By Bryan Frantz

WASHINGTON — The Super Bowl has been played, which means it’s time for the offseason fun to begin, and few things say “offseason fun” like mock drafts.

We ran through this exercise in early January, shortly after the Redskins season had officially come to an end, but with the rest of the league now getting in on the excitement, it’s time to rehash this old bit.

It’s worth mentioning that all of these projections will change somewhat — significantly in certain cases, slightly in others — over the coming months, especially after the NFL Combine wraps up in less than a month.

But it’s also interesting to see who the top analysts project to the Redskins early on, before the team needs become more readily apparent after players cut are re-signed or traded. (For example, the Green Bay Packers released running back James Starks and cornerback Sam Shields already this week, which gives them a pair of significant needs in the secondary and backfield; the Redskins might have different needs by the time the draft rolls around, considering free agency opens in early March.)

Anyway, without further ado, here’s what we have on the morning of Wednesday, Feb. 8.

First up is CBS Sports, where analyst Rob Rang has the Redskins taking Vanderbilt linebacker Zach Cunningham at No. 17, citing the Redskins’ glaring run defense problems as the primary reasoning.

“Cunningham, the SEC’s leading tackler in 2016 and a two-time first-team all-conference selection, possesses the speed and instincts to help shore up Washington’s run defense,” Rang says.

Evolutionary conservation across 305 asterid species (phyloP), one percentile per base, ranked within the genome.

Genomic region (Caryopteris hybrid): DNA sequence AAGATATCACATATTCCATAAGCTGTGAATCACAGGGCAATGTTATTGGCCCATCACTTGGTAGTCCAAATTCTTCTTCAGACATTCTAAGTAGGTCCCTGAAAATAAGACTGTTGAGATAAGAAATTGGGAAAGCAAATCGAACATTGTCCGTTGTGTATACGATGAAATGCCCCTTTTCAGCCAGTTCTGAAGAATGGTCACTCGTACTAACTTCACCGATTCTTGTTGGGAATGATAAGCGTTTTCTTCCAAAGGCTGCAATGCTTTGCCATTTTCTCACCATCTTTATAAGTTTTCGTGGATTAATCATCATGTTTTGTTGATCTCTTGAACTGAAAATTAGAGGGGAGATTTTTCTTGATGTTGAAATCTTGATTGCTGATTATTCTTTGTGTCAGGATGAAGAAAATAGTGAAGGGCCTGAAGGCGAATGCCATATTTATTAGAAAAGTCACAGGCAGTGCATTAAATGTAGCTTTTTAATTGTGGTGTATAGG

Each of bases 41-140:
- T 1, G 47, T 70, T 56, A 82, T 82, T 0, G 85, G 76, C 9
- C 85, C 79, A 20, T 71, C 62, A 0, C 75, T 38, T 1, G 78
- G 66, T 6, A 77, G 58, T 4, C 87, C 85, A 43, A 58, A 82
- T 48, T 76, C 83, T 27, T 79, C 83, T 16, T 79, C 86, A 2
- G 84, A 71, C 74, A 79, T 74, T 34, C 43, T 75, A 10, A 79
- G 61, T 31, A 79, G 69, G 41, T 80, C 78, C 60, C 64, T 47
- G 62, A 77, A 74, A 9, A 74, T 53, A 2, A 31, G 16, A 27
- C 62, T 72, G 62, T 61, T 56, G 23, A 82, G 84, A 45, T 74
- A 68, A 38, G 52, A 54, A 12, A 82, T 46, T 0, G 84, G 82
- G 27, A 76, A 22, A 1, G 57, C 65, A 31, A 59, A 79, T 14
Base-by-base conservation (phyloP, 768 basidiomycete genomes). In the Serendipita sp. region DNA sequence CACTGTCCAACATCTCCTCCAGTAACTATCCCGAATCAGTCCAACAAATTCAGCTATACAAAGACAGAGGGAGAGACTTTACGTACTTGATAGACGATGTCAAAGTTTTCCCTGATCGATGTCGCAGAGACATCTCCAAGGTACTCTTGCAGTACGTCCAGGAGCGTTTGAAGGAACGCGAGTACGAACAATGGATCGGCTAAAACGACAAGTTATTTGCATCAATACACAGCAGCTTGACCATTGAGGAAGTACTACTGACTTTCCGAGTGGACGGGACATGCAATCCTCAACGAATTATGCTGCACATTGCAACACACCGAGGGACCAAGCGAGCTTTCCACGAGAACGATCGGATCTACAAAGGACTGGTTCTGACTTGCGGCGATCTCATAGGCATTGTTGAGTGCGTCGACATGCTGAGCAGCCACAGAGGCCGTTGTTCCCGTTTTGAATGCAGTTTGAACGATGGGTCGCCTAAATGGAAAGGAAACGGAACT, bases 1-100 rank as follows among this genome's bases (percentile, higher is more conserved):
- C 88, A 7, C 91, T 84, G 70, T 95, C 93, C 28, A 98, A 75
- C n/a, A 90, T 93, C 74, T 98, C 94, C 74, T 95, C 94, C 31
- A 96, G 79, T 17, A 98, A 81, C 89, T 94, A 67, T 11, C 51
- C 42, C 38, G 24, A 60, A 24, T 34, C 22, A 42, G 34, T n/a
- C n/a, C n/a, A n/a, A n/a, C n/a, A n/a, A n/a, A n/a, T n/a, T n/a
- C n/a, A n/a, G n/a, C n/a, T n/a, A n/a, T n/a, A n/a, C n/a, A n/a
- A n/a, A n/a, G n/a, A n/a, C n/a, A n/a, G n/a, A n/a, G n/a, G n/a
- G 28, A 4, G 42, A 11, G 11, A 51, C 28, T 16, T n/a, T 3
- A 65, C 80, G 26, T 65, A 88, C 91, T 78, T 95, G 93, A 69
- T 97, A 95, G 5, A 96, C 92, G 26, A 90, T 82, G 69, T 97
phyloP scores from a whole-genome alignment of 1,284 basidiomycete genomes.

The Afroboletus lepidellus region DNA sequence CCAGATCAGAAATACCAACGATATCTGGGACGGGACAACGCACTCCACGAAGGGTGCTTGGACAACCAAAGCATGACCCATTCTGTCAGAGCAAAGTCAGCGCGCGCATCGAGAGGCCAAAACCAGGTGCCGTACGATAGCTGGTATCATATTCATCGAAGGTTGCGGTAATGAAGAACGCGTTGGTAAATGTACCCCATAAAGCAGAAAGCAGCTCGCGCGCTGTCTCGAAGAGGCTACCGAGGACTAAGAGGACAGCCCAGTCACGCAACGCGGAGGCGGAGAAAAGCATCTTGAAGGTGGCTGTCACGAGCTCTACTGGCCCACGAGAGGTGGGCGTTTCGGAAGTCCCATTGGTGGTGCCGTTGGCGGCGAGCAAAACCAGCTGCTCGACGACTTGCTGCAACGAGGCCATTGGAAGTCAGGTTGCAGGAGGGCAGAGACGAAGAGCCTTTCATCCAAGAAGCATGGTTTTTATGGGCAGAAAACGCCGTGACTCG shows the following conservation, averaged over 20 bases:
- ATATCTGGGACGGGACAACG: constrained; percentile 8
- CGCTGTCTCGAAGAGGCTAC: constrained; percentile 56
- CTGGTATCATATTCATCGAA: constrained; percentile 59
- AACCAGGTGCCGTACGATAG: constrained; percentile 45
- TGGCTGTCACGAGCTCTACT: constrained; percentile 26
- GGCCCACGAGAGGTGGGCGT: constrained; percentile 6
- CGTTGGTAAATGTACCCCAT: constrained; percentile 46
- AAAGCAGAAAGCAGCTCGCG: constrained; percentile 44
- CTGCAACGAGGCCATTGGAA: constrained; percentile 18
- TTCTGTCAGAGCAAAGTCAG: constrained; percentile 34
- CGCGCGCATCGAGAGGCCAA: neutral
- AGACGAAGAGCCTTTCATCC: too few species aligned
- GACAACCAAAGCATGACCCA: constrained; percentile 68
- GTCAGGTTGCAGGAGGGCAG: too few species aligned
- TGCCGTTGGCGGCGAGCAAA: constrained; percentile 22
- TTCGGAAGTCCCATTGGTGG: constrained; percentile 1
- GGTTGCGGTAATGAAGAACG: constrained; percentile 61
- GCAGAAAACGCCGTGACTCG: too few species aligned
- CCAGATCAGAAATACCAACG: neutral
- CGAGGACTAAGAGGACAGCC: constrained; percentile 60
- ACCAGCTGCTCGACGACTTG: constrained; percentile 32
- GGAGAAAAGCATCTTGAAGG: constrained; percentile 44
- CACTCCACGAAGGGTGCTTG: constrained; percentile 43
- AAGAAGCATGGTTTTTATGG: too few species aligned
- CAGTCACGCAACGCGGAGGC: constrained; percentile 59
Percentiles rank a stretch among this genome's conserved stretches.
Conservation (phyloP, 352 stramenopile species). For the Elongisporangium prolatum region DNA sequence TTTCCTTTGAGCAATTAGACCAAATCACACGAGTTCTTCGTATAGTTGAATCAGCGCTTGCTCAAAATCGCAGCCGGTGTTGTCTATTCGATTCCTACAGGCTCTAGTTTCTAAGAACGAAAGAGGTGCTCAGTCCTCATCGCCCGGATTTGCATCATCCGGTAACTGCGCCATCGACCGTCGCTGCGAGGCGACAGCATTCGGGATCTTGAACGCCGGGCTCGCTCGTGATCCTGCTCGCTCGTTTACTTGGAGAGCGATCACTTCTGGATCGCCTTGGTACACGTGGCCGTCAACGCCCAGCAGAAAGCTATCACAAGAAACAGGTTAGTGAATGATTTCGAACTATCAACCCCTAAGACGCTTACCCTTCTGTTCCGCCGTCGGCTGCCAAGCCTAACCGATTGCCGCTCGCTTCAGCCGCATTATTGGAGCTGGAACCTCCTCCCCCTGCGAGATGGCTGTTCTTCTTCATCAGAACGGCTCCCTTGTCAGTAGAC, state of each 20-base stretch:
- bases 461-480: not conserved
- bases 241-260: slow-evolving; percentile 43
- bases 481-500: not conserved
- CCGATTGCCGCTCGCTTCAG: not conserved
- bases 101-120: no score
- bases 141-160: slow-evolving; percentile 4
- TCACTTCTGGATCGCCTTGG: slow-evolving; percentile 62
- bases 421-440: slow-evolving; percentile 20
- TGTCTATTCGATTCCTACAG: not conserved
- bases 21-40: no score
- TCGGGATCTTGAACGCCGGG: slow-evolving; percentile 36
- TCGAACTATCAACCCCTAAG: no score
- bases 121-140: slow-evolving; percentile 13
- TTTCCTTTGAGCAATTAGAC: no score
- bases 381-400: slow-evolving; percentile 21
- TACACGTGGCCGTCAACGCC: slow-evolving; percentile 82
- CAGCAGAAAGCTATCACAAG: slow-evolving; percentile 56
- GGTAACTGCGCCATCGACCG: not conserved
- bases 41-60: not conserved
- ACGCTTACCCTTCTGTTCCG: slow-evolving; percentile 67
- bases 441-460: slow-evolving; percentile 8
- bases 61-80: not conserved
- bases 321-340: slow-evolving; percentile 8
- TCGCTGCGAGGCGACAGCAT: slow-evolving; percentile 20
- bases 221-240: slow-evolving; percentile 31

ESPN’s Todd McShay has the Redskins taking multi-talented hybrid defender Jabrill Peppers. Peppers is projected as a safety, where he makes the most sense and would likely play for Washington, but he has been considered in other roles. McShay notes Peppers’ athleticism and return ability as intriguing assets for GM Scot McCloughan.

Four analysts from have put out mock drafts in the past three weeks. Chad Reuter goes the way of McShay when Washington is on the clock, putting Peppers in a burgundy and gold jersey next season. Bucky Brooks takes a very different path, naming speedy receiver John Ross as Washington’s first-round pick, a pick that would likely upset some Redskins fans. However, if the team lets both Pierre Garcon and DeSean Jackson walk in free agency, receiver quickly becomes a concern for the offense, and another high-end receiver wouldn’t be a bad thing to consider.

Redskins Still Haven’t Talked to Garcon, Jackson

The other two NFL analysts — Daniel Jeremiah and Lance Zierlein — both have the Redskins taking Stanford pass-rusher Solomon Thomas. Thomas is an interesting pick. He’s very much a McCloughan pick in the sense that he’s a football player. He might not fit perfectly at any one position, but he can play several and likely thrive in them all. He might slide in as a defensive end or as an outside linebacker in the Redskins defense, but it’s tough to imagine Washington struggling to find a way to use him.

“Thomas is a very dynamic interior pass rusher who I’d love to see line up next to Ryan Kerrigan in this defense,” Jeremiah says of Thomas. “His motor never stops, and his performance against North Carolina and QB Mitch Trubisky in the Sun Bowl wowed NFL scouts.”

Dan Kadar of SB Nation has the Redskins opting for one of the best-named prospects in the draft, Michigan defensive end Taco Charlton. (Charlton’s first name is actually Vidauntae, but he’s known more by the Taco moniker.) Charlton is generally considered incredibly athletic and talented but inconsistent, and his stock could go soaring after the Combine.

Finally, USA TODAY‘s Nate Davis has the Redskins taking cornerback Sidney Jones with the 17th pick. Jones, a 6-foot corner from Washington, would help shore up a shoddy pass defense, but cornerback isn’t the biggest need, especially if you’re of the belief Bashaud Breeland simply had a down season. However, the Redskins could use help all across the defense, and, of course, McCloughan is a very big believer in the Best Player Available draft strategy.

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